The engine’s 260 horsepower is a bit less than most rivals offer, although its 277 pound-feet of torque is more competitive. However, most competitor midsize SUVs (the Mazda CX-9 being a notable exception), use larger V6 engines to achieve those power figures. Some automakers only offer less-powerful four-cylinder engines in base models, and sometimes charge extra for all-wheel drive as well. That makes the Ascent a pretty good value.
The Ascent handled twisty back roads much better than an SUV of this size should ever be expected to. Handling was admirably neutral, although like scores of other modern cars, the Ascent was plagued with numb steering. The suspension kept body roll under control, but did not compromise ride quality. The turbocharged engine delivers its power in a completely uninteresting way, but that power is always available when you need it. Passing and merging was a breeze.
The Ascent handled twisty back roads much better than an SUV of this size should ever be expected to.
Most Ascent owners will never take their vehicles off road, but Subaru did build in a respectable 8.7 inches of ground clearance and an “X-Mode” for the all-wheel drive system that retunes the ECU and throttle for off-road driving, and adds hill-descent control. Land Rover and Jeep have nothing to worry about, but Ascent scampered over some piles of rocks on a short off-road course set up by Subaru without issues.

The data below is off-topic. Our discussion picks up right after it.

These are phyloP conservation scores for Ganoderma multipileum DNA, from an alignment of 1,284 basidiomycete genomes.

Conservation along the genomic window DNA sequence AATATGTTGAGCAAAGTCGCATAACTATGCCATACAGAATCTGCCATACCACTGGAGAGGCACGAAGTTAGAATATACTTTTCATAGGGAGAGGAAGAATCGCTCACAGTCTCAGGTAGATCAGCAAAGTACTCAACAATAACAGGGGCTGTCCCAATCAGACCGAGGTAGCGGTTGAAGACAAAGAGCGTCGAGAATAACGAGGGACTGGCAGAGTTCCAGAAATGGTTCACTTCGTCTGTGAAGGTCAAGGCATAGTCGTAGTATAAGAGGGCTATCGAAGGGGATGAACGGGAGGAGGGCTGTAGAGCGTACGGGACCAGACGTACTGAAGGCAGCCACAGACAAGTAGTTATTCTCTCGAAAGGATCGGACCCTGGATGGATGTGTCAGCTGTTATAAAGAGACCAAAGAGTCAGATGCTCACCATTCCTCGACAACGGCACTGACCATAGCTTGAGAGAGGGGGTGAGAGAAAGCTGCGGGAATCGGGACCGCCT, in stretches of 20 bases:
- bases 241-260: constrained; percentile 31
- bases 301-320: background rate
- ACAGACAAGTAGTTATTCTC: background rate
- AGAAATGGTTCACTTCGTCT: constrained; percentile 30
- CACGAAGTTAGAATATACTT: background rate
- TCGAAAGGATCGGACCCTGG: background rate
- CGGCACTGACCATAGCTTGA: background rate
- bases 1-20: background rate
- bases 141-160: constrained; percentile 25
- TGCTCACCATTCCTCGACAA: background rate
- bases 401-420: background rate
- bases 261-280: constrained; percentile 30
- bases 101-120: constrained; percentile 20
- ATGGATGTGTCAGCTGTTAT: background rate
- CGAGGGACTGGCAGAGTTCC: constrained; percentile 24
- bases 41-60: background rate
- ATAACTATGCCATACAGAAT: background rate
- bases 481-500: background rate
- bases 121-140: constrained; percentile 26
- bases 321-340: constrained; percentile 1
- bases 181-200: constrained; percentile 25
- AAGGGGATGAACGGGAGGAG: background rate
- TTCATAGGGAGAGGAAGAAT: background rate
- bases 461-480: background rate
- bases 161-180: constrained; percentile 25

Subaru promises a maximum tow rating of 5,000 pounds, which puts the Ascent near the top of its class (the Nissan Pathfinder can tow up to 6,000 pounds). A “Trailer Stability Assist” system meant to counteract trailer sway is standard, and the hitch is hidden behind a removable panel in the rear bumper. Subaru also notes that the roof rails are designed to handle roof-mounted tents.
EPA fuel-economy ratings for the Ascent are 23 mpg combined (21 mpg city, 27 mpg highway) for the base Premium trim levels, and 22 mpg combined (20 mpg city, 26 mpg highway) for the Limited and Touring models. The difference is due to the added weight of the latter two trim levels. Insurance Institute for Highway Safety and National Highway Traffic Safety Administration crash-test ratings are not available at this time.
Subaru offers a three-year, 36,000-mile basic warranty and a five-year, 60,000-mile powertrain warranty. Because the Ascent is an all-new model, it is difficult to predict reliability.
While its price is bordering on luxury-car territory, the Ascent Touring model includes the most tech features, so that’s the one we’d get. The streaming-video rearview mirror is specific to this model, and the Touring also includes the greatest array of driver aids.
The 2019 Subaru Ascent is a strong new effort in a competitive segment. Impressive driving dynamics should help the Ascent stand out from the midsize SUV crowd. The Ascent also has a wider array of tech features than other Subarus, pushing the brand in a new direction. It may have been designed for current Subaru owners looking for a bigger vehicle, but the Ascent should be on every family SUV buyer’s shopping list.